Tuesday, January 24, 2006

This and That on Tuesday, January 24, 2006.

Blog Archives
I noted a while back that I was working on creating archives to past posts here at Kierkegaard Lives. I notice that Seth noted just Sunday that Blogger makes it very difficult to do such a thing. My solution was to create a separate blog just to post those "Archives" on. I finally completed going through the old posts and uplinking them in the Archives blog. As a result, you'll notice over on the sidebar that there are now links to various categories of posts. Which category (or categories) each post goes into is solely within my whim, and may not always make sense to you. You'll have to deal with it. It's the best I could do. I even got a message from Blogger noting that my "Archives" blog will have to be reviewed because it has characteristics of a "Spam Blog." Perhaps if they made archiving easier such things wouldn't happen. Anyway, let me know if you have any problems or suggestions for improving the archives.

**UPDATE: January 27, 2006: I'm temporarily removing the archive links from the sidebar. Shortly after I finished spending hours and hours compiling the archives and getting the "secondary" blog links all set up, the secondary blog that I was using for archiving was deleted by Blogger. My efforts to get an explanation all week have, thus far, yielded absolutely nothing. I received no warning, no request for information, nothing. They just deleted the archives. So until I get it straightened out, I'm removing the dead links from the sidebar.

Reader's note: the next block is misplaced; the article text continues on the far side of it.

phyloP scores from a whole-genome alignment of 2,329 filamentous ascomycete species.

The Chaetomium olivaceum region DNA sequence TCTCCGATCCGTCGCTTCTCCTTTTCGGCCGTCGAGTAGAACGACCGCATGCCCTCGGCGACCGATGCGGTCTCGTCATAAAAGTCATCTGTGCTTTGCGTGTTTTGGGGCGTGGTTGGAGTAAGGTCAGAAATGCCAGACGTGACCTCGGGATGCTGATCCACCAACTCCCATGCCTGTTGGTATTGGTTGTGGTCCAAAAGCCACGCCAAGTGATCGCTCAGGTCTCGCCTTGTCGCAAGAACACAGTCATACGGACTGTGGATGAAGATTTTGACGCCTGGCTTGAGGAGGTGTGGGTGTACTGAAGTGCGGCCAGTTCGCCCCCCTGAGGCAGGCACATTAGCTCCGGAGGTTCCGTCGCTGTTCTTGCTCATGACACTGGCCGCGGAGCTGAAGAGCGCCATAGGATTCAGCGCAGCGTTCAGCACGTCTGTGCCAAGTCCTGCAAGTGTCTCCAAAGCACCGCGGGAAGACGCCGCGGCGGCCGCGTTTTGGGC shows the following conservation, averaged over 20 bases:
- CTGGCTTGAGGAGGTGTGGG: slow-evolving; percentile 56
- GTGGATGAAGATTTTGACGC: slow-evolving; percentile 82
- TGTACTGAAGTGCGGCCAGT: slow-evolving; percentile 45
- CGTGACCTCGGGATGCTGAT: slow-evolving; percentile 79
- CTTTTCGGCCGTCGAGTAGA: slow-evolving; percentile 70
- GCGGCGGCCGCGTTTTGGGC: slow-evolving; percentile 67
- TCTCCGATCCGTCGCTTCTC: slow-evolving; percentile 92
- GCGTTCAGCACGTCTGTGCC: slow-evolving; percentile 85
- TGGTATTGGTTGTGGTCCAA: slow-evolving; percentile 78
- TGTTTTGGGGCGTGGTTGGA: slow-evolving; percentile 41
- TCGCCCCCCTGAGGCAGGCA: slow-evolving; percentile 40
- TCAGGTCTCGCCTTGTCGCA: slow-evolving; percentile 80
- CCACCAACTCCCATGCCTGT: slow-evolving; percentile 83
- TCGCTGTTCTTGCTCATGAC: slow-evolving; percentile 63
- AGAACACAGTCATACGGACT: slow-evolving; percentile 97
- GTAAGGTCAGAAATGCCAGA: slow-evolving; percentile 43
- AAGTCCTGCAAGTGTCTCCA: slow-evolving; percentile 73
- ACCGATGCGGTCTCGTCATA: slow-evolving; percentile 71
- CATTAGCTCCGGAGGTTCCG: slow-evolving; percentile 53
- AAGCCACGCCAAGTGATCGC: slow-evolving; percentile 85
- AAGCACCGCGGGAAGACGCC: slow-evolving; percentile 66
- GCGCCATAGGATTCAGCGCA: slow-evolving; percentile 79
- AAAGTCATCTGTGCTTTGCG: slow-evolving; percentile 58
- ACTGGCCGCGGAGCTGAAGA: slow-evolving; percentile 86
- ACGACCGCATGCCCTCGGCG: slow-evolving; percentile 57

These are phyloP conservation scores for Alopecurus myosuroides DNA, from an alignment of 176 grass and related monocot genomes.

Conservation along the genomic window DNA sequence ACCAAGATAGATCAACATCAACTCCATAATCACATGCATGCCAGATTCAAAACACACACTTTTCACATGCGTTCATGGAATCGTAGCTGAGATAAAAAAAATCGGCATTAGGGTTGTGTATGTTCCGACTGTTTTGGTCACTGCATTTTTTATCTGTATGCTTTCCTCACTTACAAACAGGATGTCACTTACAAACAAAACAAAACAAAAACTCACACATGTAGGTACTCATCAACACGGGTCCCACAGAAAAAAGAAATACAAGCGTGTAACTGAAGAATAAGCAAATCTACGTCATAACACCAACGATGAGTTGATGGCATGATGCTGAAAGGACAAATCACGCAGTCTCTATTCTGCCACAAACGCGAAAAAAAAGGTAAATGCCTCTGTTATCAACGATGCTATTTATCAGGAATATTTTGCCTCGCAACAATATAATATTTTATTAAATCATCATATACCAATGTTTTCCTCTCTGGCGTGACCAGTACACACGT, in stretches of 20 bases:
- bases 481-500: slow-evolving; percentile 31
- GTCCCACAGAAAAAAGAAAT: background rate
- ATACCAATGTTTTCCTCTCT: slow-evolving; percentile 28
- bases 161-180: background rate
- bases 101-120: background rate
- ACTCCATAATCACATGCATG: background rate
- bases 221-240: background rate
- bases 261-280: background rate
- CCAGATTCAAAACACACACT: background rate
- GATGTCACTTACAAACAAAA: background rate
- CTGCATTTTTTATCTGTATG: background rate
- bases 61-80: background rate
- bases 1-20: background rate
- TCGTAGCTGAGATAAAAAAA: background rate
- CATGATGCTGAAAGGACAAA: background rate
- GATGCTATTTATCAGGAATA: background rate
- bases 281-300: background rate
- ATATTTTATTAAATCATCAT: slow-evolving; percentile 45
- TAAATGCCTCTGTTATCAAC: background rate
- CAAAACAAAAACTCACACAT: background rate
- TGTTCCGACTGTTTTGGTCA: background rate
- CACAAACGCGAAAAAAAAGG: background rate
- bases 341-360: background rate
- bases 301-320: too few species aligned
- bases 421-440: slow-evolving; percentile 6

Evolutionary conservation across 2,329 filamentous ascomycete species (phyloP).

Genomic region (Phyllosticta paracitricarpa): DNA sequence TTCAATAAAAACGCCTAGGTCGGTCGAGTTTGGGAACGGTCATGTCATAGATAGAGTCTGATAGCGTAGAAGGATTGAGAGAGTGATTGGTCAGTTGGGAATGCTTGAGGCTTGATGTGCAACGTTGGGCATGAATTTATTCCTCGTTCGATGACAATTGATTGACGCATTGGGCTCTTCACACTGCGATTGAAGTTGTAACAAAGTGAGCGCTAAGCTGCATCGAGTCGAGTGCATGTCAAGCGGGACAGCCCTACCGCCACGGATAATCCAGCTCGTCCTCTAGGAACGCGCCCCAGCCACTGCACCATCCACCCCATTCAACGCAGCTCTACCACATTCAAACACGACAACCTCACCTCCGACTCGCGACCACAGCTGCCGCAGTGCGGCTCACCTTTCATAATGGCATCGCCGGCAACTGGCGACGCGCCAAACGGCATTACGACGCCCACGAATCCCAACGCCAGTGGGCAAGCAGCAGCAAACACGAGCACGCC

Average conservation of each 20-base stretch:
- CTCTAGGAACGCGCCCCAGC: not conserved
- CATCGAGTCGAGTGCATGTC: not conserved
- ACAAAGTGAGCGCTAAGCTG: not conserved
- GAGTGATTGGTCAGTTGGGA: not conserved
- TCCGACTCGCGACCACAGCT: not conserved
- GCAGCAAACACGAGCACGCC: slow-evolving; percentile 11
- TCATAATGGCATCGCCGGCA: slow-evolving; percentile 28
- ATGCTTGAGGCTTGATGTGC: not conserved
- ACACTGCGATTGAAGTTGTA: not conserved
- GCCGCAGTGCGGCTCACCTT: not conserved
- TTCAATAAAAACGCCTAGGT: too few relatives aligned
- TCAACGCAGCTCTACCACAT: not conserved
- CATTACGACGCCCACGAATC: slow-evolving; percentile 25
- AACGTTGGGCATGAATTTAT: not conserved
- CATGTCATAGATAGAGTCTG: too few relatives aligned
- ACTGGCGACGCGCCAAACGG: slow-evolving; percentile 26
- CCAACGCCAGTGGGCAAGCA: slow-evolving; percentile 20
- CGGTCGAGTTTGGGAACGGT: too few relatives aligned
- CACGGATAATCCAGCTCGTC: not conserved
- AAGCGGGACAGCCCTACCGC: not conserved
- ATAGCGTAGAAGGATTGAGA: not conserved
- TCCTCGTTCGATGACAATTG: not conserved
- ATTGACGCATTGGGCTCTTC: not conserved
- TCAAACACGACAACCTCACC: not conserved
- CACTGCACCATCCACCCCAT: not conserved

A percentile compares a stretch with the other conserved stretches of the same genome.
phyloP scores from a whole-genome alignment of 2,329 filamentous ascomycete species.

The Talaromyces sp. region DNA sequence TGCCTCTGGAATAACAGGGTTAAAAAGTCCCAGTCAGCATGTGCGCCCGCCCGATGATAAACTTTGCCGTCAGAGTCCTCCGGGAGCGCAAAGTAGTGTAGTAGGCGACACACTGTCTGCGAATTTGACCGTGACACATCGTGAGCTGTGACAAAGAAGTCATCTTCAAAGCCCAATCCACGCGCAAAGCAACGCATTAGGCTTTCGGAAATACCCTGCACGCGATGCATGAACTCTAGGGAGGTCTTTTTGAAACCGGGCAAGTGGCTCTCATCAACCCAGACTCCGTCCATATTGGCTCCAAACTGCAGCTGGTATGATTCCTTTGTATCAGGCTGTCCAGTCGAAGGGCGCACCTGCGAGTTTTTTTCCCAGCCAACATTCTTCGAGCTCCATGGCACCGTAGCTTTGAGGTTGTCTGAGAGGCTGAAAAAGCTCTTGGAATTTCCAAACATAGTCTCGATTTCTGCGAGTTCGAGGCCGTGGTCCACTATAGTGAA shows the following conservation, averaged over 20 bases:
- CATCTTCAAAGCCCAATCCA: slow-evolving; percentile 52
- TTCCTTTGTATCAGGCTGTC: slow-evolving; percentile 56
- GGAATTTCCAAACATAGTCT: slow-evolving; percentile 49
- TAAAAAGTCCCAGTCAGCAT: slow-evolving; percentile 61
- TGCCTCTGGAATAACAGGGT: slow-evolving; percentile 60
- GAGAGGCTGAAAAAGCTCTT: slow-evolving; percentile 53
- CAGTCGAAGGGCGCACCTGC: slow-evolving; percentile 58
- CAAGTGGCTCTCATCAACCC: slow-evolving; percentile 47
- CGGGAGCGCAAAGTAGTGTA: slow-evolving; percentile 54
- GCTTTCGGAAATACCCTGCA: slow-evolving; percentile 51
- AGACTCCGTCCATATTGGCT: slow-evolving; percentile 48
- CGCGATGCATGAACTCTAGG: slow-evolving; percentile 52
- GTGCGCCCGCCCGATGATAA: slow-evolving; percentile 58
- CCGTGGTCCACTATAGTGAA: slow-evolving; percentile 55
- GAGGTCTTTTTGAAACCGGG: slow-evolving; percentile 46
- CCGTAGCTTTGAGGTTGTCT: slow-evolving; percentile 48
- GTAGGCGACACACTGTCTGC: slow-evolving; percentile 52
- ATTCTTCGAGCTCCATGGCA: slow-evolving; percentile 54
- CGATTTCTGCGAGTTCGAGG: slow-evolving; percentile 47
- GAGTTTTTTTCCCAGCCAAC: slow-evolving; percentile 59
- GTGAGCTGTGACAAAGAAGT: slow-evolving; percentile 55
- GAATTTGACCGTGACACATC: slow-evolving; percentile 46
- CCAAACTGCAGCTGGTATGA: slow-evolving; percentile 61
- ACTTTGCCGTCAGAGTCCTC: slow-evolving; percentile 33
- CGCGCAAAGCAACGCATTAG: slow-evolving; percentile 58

**UDATE: February 17, 2006: As I noted in a post today, I finally (nearly a month later) got a response from a real live person at Blogger "Support" and have been able to restore the Archives. I've added the links back to the sidebar. Thanks to Samantha at Blogger Support.

Alito Passes Committee

Ok, so perhaps I'm being a bit cynical in saying that Alito passing the Judiciary Committee is the most obvious news ever. But it's close. If you want details about the vote (which was strictly party line), you can go to any of the following links and read to your little heart's desire:

Associated Press
NY Times
Jurist
SCOTUS Blog
TalkLeft
Firedoglake

Enjoy. More coverage when the vote goes before the entire Senate. It looks like the Republicans are pushing to get that done before next Tuesday's State of the Union, so watch for coverage of that later in the week.

Lawyer Seeks Dismissal of Criminal Case Because of NSA Surveillance

TalkLeft is reporting that what is believed to be the first filing seeking dismissal of criminal charges based upon the NSA Surveillance program has been filed. The details are in this story in the TimesUnion. According to the article:

An FBI sting case that targeted two members of an Albany mosque should be dismissed because the investigation originated from a national spying program that may be illegal, an attorney for one of the defendants said in a motion filed in U.S. District Court.